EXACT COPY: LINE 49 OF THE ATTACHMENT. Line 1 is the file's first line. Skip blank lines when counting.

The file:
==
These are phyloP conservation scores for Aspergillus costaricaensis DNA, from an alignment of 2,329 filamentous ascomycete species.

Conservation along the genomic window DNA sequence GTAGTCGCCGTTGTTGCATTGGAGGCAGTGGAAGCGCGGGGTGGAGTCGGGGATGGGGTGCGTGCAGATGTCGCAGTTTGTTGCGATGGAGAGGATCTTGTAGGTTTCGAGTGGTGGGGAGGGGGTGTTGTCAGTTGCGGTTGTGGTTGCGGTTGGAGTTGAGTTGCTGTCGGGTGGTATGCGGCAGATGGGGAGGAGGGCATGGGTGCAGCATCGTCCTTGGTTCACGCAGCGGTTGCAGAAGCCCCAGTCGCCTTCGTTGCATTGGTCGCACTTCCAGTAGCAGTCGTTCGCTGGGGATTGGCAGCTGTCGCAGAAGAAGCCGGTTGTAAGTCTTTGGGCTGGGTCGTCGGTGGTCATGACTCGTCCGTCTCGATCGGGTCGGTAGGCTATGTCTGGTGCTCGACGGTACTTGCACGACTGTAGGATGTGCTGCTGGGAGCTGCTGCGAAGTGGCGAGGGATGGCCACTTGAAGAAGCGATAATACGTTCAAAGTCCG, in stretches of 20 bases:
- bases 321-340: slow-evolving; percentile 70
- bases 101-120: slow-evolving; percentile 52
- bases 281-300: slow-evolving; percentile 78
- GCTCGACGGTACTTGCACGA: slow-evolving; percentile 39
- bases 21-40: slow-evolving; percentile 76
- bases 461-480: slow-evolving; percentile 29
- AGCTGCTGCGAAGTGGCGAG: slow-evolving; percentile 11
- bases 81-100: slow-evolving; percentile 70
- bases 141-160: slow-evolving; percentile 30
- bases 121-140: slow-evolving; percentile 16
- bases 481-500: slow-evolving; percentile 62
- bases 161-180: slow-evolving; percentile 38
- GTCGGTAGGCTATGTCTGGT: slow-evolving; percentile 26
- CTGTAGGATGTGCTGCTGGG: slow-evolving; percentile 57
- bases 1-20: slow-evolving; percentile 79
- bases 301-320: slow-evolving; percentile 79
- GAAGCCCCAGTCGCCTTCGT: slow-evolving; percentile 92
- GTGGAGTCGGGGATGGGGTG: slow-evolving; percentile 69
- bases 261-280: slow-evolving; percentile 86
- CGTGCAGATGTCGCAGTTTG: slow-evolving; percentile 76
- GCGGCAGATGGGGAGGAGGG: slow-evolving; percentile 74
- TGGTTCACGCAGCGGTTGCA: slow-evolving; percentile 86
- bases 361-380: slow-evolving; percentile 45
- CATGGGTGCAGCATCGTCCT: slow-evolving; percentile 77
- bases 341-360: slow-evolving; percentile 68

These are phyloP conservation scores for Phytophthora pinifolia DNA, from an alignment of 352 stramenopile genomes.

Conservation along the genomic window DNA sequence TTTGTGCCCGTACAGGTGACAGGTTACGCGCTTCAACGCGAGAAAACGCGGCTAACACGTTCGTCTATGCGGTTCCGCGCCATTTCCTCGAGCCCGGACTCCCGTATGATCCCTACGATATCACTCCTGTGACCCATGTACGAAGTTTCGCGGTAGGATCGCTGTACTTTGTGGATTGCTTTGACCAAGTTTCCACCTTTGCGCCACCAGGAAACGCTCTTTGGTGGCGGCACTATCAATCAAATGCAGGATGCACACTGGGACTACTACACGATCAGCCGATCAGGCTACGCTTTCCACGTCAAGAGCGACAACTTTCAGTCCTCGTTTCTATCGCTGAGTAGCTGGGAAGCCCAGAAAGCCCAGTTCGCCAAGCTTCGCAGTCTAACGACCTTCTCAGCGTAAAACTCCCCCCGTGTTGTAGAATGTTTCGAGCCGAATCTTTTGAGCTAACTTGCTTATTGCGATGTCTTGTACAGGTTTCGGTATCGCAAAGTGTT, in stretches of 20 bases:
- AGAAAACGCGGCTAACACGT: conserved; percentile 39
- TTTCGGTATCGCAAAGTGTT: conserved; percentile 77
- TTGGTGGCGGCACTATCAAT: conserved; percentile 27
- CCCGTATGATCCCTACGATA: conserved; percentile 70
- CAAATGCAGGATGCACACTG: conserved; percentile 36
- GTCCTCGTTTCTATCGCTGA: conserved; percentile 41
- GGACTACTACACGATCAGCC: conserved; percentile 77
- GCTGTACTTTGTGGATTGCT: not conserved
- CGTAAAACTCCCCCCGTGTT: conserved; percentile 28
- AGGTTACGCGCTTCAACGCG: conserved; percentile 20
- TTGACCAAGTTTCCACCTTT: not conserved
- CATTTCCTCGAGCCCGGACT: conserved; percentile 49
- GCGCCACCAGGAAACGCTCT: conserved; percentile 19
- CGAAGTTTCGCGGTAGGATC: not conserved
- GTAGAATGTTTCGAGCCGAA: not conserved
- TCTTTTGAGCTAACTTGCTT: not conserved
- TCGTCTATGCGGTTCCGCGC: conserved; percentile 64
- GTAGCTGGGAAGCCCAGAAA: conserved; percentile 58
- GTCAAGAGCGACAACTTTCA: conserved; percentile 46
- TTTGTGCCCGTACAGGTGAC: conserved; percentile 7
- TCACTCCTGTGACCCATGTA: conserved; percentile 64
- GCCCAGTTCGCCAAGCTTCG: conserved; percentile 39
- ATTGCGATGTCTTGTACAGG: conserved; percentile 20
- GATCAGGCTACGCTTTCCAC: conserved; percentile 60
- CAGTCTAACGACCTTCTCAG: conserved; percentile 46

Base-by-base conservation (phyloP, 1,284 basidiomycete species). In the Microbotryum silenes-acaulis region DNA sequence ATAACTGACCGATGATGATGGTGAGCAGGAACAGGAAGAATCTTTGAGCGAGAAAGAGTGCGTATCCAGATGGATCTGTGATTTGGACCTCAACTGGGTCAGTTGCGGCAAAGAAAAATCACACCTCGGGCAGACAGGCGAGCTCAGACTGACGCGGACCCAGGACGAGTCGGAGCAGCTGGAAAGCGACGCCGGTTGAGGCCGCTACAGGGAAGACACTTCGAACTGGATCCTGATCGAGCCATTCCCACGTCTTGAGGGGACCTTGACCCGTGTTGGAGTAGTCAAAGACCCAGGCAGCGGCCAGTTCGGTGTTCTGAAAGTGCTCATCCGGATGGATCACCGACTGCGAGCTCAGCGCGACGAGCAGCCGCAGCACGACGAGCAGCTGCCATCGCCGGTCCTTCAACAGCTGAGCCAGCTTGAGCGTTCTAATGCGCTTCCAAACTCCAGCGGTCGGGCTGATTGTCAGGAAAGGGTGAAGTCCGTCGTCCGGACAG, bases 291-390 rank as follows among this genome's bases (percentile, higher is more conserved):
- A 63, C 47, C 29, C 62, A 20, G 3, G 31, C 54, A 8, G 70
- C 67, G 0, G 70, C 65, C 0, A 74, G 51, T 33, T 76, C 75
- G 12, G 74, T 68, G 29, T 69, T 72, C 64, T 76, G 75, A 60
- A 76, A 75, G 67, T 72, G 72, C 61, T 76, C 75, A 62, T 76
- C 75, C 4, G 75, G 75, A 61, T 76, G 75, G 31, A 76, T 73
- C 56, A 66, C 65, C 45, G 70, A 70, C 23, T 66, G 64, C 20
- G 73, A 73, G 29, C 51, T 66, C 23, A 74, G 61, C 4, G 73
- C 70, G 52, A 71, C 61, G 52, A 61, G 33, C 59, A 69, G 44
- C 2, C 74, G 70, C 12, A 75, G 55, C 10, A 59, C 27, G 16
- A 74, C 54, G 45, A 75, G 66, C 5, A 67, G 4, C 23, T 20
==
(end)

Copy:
- TTTGTGCCCGTACAGGTGAC: conserved; percentile 7